Uncanny Stories by May Sinclair (1923, Wordsworth, 2006)
Last year I was very ill. I was able to keep working but I didn’t get out much. One of the ways I dealt with this was to revisit my first literary love, tales of the supernatural. I’ll basically take anything, but my favourites are Victorian and Edwardian.
This is a life-long obsession. My late mother was a Spiritualist and I grew up in an environment in which readings and séances were as natural as church and football, although my father dismissed such things as ‘Codswallop!’ To this day I remain fascinated with the subject, and still a little afraid of ghosts. Anyway, however ill or down I was last year I could always get completely lost in a short, scary story. I have a lot of anthologies in the house, and I worked through all of them, saving a battered and much loved copy of the complete M.R. James for last. When I finished this I was bereft. Contemporary short stories and horror fiction did not have the same palliative effect. Then, one afternoon my wife rang from a discount shop in the city. She’d found a selection of Wordsworth ‘Tales of Mystery & The Supernatural’ for a pound a pop, did I want any?
This was a treasure trove, and I’m really writing to commend the whole series, most of which are still available. These are beautiful editions, anthologies of 19th and early-20th century short stories of murder, ghosts or both by the likes of J.S. Le Fanu, William Hope Hodgson, Guy Boothby and Amelia B. Edwards which I’m assuming are now mostly out of copyright. There are even collected penny dreadfuls I would’ve killed to own when I was doing my doctorate in the 90s, such as Wagner the Werewolf by the wonderful G.W.M. Reynolds. There are scholarly introductions and bibliographies, and the book design is lush. The covers are slate grey with well chosen artwork, clean typography, and embossed with a skull and dripping blood, feeling at once contemporary and gothic.
The collection that really put the hook in me, however, was May Sinclair’s Uncanny Stories, which I’m ashamed to say I had never previously read. If you have not read the work of this remarkable woman either then treat yourself. Her stories at once combine the late-romantic tradition with the conceptual experimentation of the early-modernists, as if Emily Brontë had collaborated with Virginia Woolf.
May Sinclair (Mary Amelia St. Clair, 1863 – 1946) was a suffragette and in her day a significant literary critic who counted among her friends Ezra Pound, Hilda Doolittle and the war poet Richard Aldington. Although her name is not often included in the modernist pantheon, she coined a term synonymous with the movement, ‘the stream of consciousness.’ Her sensitivity to the interior monologue, as literature at the cutting edge absorbed Freudian theory and challenged representational art, is perfectly expressed in her ‘uncanny’ stories (a term borrowed from Freud). In these stories the psychological and the paranormal merge, with an undercurrent of repression and desire, doubly damned through class and gender.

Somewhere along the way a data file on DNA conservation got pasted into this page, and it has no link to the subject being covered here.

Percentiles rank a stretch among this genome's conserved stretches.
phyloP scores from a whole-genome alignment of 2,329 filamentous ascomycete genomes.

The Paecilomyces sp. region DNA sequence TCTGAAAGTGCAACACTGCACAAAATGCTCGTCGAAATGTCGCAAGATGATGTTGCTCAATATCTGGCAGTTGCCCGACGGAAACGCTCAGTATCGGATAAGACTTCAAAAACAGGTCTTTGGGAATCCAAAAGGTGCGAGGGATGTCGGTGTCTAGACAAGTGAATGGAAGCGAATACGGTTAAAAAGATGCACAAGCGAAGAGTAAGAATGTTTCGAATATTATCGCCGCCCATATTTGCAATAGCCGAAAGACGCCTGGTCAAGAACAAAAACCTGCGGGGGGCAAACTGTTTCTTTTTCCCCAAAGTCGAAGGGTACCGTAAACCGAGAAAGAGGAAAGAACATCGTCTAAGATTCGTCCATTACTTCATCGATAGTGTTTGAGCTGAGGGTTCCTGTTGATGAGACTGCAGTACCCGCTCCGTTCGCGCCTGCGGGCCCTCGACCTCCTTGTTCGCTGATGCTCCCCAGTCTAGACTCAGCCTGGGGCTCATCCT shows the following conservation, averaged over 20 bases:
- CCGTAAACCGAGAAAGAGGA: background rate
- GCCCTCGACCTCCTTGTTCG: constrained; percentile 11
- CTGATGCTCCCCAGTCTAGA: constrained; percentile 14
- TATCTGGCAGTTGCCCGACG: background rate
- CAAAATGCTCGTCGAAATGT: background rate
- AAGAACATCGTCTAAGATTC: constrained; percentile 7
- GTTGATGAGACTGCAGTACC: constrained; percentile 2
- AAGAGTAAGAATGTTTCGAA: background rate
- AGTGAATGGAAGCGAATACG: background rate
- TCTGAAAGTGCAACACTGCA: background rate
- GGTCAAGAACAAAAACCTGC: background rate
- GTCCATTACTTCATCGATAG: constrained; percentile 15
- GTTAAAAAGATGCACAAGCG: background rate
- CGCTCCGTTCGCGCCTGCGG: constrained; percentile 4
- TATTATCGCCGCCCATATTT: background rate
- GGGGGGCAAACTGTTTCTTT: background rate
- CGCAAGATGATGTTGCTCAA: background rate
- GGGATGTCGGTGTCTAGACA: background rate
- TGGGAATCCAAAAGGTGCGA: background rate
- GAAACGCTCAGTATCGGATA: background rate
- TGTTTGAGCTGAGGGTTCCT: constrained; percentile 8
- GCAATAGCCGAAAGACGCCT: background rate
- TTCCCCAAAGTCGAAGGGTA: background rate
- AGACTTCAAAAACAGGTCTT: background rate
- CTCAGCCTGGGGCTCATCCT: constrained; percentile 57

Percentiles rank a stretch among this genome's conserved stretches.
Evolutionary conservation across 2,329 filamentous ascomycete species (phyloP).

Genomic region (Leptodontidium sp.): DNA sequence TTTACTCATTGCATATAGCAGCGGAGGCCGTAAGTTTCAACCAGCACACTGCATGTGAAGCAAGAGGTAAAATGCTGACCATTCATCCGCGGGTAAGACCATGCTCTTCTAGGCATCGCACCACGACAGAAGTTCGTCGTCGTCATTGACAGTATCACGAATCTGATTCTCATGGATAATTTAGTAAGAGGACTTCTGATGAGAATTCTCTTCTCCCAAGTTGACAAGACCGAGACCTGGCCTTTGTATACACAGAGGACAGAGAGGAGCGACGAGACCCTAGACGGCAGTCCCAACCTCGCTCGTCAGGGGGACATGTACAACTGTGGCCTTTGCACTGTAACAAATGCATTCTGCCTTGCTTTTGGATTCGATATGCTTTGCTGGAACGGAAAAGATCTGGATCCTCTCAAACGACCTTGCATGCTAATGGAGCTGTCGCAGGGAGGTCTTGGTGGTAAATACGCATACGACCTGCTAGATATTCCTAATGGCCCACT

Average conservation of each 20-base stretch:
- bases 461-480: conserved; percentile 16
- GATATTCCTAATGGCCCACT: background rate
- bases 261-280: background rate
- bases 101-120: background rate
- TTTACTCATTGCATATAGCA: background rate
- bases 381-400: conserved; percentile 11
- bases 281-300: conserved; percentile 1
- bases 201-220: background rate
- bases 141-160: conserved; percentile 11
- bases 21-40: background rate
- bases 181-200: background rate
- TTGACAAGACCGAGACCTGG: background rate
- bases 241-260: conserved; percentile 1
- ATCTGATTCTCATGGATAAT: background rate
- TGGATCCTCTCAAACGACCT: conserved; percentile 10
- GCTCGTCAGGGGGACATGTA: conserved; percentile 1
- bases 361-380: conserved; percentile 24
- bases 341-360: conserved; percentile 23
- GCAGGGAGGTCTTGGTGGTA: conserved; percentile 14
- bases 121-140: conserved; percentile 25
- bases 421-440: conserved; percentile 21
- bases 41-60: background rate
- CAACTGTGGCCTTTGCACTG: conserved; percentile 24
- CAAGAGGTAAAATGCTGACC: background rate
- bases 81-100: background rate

‘Die? We have died. Don’t you know what this is? Don’t you know where you are? This is death. We’re dead, Harriott. We’re in hell!’ – Where Their Fire Is Not Quenched
There’s a kind of Manichean mysticism to these things, in which magic might well exist, only in a very bleak, if not downright hostile universe. These are intelligent shockers and I don’t want to spoil them, but I’ll just say that in ‘Where their Fire is not Quenched’ hell is drenched in sex in the worst kind of way (decades before Clive Barker), while in ‘The Token’ the death of unrequited desire is not the end. ‘The Flaw in the Crystal’ is a powerful exploration of the toll mental illness takes on its carers; ‘If the Dead Knew’ is Freud meets M.R. James; while ‘The Victim’ isn’t perhaps what you’d expect. ‘The Finding of the Absolute’ offers a glimpse of a modernist afterlife, and the collection concludes with a masterpiece about which I will say nothing called ‘The Intercessor.’ On that note, excellent though Dr. Paul March-Russell’s introduction to this edition is, don’t read it until after the stories because he does give away some of the punch lines.
Ghost stories are like fairy tales, inasmuch as there’s a definite formula to the things, which is why they drift in and out of fashion, however culturally endemic. Like Vladimir Propp’s Morphology of the Folk Tale you can generally predict the structure and outcome, rather like an EC horror story: girl meets boy; boy murders girl’s husband; husband comes back as a vengeful revenant; murders girl and boy… you know what I mean. In Sinclair’s stories you have no idea what’s coming. They clearly indicate a turning point in the genre, but like her literary criticism they are not as well known (at least outside academia) as they deserve to be, although there is a May Sinclair Society.
These stories are a must for anyone interested in modernism, early-feminism, and/or who just loves a good ghost story. They remain original and fresh, leaving one wishing, among other things, that contemporary authors of supernatural film and fiction looked to sources like this rather than just copying each other’s movies. Read May Sinclair alone and after dark and enjoy the pleasing terror.